Those who remained detained – who have been detained for FOUR YEARS on Nauru – recently released a statement (which can be read in full here). Every word is wrought with the erosion of hope and faith that is inevitable in those who have endured decades of victimisation. But here are just a few to urge you to continue to Email Empathy …
We have been imprisoned for four years on Nauru. We are punished for our patience and good will. If Australia won’t take us, we accept that. Let us go to a country who wants us. New Zealand wants us. Let us go there, so we can be good loyal citizens and contribute to the community and build our future. We are good people. We just want freedom in a country where we belong. …. We are human, we want to be responsible for our own lives. We cannot take this anymore, the lies and false promises are killing us and destroying our minds and souls. People are still living like animals in the camps. The conditions have made everyone sick. The mould is toxic and dangerous. … We were promised safe accommodation in the community when we became refugees. …We are not free! We live under strict, high security detention control, robbed of our civil liberties because you have no where else for us to live. … You leave us to rot, with no information, with no hope, with no future and with no freedom! We formally request that we be EVALUATED NOW! Please give us amnesty and let us go to New Zealand. Let the separated families reunite and please have some compassion for us.
In November 2017, the Guardian reported that some staff at the Nauru detention centre (case managers, sport and recreation staff, and teachers) had been deported from the island in a confusing and sudden apparent end to their employment. Some had been told in an email from a service provider that there is “no longer accommodation available in RPC1 so due to shortage some staff are being flown home temporarily”. The Department of Immigration and Border Protection would only confirm that there was “currently some movement of DIBP and contracted staff between accommodation facilities on Nauru”. There has been no further public information on the staff available since.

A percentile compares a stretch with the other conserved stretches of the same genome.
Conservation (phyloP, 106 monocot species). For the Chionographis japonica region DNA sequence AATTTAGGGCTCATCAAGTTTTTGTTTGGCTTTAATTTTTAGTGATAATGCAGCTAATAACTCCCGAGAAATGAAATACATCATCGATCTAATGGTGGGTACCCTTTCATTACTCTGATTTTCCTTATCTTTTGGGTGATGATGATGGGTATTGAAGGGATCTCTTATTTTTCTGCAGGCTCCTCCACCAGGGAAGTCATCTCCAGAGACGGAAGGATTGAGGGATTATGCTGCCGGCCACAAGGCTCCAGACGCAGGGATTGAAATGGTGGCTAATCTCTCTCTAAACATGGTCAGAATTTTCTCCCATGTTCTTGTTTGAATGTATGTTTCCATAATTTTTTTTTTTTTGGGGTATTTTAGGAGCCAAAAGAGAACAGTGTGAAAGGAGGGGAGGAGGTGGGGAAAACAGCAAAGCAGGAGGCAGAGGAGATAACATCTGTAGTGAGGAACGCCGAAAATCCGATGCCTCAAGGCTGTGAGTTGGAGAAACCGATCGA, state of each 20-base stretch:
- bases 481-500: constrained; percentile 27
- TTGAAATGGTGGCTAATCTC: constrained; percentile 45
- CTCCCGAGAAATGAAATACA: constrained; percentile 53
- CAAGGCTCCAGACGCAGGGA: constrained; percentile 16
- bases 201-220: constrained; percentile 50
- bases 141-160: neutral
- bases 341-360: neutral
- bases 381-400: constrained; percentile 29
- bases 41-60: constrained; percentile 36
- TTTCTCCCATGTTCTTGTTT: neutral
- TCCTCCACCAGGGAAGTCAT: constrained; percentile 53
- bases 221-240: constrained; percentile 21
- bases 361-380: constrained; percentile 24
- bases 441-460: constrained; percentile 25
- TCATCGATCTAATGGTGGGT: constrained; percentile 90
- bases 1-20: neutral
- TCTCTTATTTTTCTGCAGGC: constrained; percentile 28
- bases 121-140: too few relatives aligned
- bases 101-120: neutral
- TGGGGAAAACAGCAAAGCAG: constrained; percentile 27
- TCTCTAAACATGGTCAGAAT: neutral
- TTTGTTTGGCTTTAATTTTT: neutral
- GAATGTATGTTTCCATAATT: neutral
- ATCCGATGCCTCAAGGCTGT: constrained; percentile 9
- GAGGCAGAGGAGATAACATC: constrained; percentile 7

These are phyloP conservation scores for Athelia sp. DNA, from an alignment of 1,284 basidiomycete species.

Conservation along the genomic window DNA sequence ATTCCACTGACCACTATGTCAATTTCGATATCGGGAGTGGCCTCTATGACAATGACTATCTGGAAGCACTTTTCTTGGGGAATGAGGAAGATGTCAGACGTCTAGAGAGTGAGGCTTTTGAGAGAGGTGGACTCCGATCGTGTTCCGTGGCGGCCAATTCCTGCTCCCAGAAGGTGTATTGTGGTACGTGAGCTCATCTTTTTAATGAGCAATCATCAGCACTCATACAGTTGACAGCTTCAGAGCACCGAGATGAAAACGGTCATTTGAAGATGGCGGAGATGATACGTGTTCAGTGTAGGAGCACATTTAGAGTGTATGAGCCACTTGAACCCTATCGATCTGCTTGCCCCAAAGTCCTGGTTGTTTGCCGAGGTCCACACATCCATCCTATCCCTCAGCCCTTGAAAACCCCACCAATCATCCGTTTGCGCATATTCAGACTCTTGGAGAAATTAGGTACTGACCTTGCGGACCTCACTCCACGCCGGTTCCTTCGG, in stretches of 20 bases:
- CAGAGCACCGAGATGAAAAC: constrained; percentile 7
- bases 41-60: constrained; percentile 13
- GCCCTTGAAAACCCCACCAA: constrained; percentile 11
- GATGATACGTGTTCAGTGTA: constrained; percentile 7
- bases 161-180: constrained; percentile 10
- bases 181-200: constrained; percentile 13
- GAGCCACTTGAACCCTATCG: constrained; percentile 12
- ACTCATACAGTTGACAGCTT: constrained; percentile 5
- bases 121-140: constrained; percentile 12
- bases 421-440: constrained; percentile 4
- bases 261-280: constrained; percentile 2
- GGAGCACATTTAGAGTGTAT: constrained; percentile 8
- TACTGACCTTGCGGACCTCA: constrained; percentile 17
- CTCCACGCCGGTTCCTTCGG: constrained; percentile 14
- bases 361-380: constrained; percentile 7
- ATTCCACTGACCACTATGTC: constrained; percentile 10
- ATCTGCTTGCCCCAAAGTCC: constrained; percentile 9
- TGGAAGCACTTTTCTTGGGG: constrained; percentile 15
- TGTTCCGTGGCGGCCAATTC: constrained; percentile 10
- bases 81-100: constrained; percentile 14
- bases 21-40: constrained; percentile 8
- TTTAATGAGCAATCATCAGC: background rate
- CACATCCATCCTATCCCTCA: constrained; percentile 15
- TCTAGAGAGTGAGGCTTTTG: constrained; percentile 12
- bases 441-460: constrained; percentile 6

‘Too sick to Transfer’
In January 2018, another harrowing personal story highlighted one of the many damaging aspects of Australia’s offshore processing/detention policy.
A Rohingya man who had been on Nauru for years even though his wife and baby had been transferred to Australia was reported as being unable to be transferred to Australia because his health situation was TOO SEVERE. The policy is that anyone who is transferred to Australia for medical assistance MUST be returned to the offshore location. But the seriousness of this man’s physical and mental health indicated that he would not be fit to be sent BACK to Nauru if he was moved to Australia. So he remained as a “medical emergency“ even though the medical contractors (IHMS) employed on the island by the Australian government stated that a “recommendation for tertiary offshore care remains in place” and the Nauru hospital’s Overseas Medical Referral panel had twice approved the man for transfer to Australia for treatment. The final decision rested with the Australian Border Force, which retains ultimate control over the offshore immigration regime but a spokesperson for the ABF told the Guardian that:
“Healthcare in Nauru is the responsibility of the government of Nauru. Decisions about medical transfers of refugees are made on a case by case basis, under the government of Nauru-managed overseas medical referral program.”
Much of the above information was sourced from the following locations where more detail can be found:
AUSTRALIA: ISLAND OF DESPAIR: AUSTRALIA’S “PROCESSING” OF REFUGEES ON NAURU; 17 October 2016, Index number: ASA 12/4934/2016 –
https://www.amnesty.org/en/documents/asa12/4934/2016/en/ or via this website